"You have been faithful in small things; come and join in your master's happiness."  There is a profound lesson behind these words.  How many of us will ever end up doing great things?  If we were to wait for great opportunities to serve the Lord, it would never come.  God is waiting for us in the small things.

Yet these small things can be really great. "Do everything for love.  It that way there will be no little things: everything will be big.  Perseverance in the little things for love is heroism." (The Way)

The Word Today, November 15, 1999 (Monday)

St. Albert the Great was one of the first members of the illustrious Dominican order.  He was the teacher of St. Thomas Aquinas and it is said that he foretold the future greatness of St. Thomas when he said that this "dumb ox" would moo so loud, the whole world would hear it.

But St. Albert was himself known for his great learning in theological matters, as well as for his extensive knowledge of the natural sciences. He is considered to be the patron saint of chemists. The life and work of St. Albert illustrates what the Pope had said in his encyclical on philosophy -- faith and reason are like two wings of the human spirit. We need both to soar to the heights of understanding.

The Word Today, November 17, 1999 (Wednesday)

"And having summoned ten of his servants, he gave them ten gold pieces and said to them, 'Trade till I come.' "  This phrase contains the meaning of our life on earth.  This earth is not our final dwelling place.  We shall all die.  But we have to make use of the "gold pieces", of the talents, opportunities and time that we have received from God, while we live.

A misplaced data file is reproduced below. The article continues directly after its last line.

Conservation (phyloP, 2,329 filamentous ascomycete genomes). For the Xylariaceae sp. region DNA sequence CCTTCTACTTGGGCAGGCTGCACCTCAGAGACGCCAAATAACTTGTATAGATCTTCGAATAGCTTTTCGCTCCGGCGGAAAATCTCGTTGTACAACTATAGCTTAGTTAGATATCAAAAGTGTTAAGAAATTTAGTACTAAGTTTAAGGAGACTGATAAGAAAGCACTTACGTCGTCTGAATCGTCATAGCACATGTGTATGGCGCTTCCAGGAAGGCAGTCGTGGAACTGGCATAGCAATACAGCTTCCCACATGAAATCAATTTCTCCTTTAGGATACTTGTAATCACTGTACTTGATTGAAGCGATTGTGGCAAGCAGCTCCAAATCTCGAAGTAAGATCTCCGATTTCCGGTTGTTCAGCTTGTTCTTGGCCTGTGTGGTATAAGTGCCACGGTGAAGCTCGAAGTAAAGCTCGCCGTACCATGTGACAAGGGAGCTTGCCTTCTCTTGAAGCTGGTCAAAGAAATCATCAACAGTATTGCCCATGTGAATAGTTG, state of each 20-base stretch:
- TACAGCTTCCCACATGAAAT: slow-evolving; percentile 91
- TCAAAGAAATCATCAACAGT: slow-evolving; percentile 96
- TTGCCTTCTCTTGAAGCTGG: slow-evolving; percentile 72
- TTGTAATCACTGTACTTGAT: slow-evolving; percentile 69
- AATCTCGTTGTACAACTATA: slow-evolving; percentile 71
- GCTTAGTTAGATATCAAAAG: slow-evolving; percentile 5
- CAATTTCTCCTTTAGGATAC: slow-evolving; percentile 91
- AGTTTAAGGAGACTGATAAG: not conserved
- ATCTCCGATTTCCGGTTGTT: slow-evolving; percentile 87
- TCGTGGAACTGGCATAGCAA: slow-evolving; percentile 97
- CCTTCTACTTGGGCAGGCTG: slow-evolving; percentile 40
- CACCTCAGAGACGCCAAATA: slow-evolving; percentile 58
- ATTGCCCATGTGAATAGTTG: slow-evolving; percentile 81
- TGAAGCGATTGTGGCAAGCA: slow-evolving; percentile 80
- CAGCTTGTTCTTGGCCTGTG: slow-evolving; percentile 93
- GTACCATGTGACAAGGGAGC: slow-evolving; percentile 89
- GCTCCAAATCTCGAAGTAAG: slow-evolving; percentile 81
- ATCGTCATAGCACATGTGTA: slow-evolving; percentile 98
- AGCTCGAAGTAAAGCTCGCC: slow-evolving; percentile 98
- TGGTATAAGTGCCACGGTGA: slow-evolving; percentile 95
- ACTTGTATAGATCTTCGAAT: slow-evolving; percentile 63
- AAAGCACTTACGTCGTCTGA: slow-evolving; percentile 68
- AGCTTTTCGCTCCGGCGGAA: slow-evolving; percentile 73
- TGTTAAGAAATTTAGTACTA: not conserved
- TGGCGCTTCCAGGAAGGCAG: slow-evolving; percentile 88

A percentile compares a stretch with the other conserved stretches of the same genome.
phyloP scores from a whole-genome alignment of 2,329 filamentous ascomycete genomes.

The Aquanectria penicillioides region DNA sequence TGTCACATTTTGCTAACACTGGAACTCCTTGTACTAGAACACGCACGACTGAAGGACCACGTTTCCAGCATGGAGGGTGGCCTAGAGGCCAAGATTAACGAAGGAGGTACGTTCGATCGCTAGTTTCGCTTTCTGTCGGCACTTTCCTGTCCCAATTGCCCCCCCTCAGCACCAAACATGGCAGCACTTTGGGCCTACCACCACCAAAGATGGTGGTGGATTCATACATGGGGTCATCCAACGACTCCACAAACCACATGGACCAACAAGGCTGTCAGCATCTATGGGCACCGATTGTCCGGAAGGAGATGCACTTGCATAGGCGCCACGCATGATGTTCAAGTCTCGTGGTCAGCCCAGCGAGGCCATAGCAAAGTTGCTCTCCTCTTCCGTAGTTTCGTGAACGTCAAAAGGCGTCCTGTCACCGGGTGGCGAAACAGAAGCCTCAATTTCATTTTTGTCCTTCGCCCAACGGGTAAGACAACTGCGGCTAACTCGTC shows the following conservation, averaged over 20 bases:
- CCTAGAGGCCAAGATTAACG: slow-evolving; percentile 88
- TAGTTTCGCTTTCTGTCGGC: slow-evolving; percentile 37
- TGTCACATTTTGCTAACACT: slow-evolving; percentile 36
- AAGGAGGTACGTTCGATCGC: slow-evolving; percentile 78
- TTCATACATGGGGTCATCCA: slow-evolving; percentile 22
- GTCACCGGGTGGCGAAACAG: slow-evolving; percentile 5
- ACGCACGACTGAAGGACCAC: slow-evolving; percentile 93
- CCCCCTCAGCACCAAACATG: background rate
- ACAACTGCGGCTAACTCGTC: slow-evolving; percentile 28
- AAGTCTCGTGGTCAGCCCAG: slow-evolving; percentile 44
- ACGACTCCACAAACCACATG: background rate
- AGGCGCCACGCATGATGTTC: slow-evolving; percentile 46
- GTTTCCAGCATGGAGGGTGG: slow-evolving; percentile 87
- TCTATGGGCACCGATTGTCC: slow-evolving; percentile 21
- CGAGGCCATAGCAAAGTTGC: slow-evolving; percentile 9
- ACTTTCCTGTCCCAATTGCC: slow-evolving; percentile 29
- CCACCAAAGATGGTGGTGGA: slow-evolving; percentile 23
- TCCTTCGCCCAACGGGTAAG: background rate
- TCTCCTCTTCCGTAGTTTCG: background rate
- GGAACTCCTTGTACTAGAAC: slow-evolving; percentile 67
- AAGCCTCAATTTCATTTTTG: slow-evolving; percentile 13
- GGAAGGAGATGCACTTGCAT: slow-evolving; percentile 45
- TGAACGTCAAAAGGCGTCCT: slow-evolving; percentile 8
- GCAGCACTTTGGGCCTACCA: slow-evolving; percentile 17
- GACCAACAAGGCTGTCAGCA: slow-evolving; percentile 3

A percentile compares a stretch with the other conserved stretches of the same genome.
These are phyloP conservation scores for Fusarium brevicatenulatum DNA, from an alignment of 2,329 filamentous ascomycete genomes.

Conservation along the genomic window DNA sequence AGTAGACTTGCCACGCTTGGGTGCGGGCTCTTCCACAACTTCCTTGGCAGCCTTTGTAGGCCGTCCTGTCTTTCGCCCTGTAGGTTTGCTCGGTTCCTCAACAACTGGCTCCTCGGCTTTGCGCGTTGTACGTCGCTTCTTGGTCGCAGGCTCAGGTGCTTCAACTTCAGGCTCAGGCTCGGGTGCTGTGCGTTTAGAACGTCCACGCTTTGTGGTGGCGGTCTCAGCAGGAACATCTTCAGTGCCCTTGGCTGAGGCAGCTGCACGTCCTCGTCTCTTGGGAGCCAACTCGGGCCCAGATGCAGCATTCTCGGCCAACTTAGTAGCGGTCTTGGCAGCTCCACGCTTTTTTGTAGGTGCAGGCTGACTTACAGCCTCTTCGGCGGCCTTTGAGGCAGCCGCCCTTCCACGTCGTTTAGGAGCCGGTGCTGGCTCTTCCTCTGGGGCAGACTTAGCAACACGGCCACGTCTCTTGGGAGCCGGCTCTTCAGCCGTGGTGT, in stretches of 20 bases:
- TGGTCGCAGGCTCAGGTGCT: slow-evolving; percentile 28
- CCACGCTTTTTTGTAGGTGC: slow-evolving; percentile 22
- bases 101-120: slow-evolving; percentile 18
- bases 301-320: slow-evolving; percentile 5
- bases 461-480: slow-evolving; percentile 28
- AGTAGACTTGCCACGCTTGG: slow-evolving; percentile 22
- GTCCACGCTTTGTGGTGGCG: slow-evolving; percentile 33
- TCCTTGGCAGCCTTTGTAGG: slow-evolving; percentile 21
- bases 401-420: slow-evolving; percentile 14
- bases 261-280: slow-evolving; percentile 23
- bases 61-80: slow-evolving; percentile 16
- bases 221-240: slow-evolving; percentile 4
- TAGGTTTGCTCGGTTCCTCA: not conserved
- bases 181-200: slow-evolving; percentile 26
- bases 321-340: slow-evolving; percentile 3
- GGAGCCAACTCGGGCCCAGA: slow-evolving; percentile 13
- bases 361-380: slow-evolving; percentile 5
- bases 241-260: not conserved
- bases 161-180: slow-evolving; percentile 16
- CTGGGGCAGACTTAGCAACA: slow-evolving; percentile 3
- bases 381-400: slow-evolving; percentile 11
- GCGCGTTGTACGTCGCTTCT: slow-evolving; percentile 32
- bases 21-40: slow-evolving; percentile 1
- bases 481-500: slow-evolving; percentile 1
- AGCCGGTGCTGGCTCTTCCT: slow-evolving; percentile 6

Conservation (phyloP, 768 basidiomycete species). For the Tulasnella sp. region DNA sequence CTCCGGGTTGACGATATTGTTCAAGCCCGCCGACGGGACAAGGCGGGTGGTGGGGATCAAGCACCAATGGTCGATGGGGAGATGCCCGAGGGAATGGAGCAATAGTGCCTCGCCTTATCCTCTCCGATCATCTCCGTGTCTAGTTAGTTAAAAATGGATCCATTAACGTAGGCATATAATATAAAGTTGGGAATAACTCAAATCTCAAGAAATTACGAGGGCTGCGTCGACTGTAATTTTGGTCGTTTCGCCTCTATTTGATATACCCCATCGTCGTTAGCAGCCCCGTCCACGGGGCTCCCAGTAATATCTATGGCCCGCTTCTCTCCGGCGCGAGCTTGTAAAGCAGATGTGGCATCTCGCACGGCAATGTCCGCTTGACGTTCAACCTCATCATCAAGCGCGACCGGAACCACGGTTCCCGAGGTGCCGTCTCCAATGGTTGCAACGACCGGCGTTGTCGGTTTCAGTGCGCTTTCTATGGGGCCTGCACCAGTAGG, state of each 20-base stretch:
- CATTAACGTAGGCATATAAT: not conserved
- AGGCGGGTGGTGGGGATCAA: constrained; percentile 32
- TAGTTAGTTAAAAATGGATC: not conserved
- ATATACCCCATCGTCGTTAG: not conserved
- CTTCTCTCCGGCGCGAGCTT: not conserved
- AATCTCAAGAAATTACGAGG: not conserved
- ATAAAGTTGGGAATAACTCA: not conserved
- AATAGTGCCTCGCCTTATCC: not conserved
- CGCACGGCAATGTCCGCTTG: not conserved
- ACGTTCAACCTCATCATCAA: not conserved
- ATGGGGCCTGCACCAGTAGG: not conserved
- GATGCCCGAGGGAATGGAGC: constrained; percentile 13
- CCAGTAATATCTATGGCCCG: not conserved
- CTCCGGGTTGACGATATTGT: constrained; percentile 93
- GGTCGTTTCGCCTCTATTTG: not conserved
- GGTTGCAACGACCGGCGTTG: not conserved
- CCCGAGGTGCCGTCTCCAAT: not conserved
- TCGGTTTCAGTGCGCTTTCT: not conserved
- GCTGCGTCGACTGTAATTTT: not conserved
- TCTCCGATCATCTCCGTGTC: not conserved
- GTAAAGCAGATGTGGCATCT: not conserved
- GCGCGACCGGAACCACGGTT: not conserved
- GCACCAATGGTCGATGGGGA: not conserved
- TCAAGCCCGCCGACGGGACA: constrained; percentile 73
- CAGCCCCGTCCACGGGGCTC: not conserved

We should therefore be prodded on to do good while we can.  We cannot be a Christian and live a useless, idle and egocentric life.  When the end of our life comes, the King will ask us how we have made use of his gold pieces.

The Word Today, November 18, 1999 (Thursday)

"And when he drew near and saw the city, he wept over it."  Jesus wept over Jerusalem because he foresaw the destruction it would undergo.   He also wept because he realized how many would fail to avail of the sacrifice he would undergo for their sake.  These are tears of love and not of hatred, anger or frustration.

The Christian life consists of having a personal relationship of love and friendship with Christ.  It involves the heart and the mind -- the whole man.  We must realize how much Christ loves us and how he would weep for us.  Then we can more easily love him in return.

The Word Today, November 19, 1999 (Friday)

In today's gospel, we see how Jesus drove out those who were selling and buying in the temple, with a very straightforward reason: "My house is a house of prayer, but you have made it a den of thieves."

The Holy Curate of Ars, St. John Vianney, once said in his catechetical classes: "The church is the home of souls; it is the house belonging to us, who are Christians.  Well, in this house there is a storeroom.  Do you see the tabernacle?...It is the store-room," where the food for our souls is kept.

If Christ was filled with so much zeal for the temple, which was just a foreshadowing of the reality, how much for zealous should we be for the care of our churches where the true body and blood of Christ are reserved?

The Word Today, November 20, 1999 (Saturday)

The Sadducees tried to trap Jesus by giving him an apparently difficult legal puzzle.  Following the so-called levirate law, a widow had to be wed to her brother-in-law in order to continue the lineage of the deceased brother.  The important thing here is the clarification made by Christ: "The children of this world marry..." but in the next world marriage will no longer matter "for they are equal to the angels, and are sons of God, being sons of the resurrection."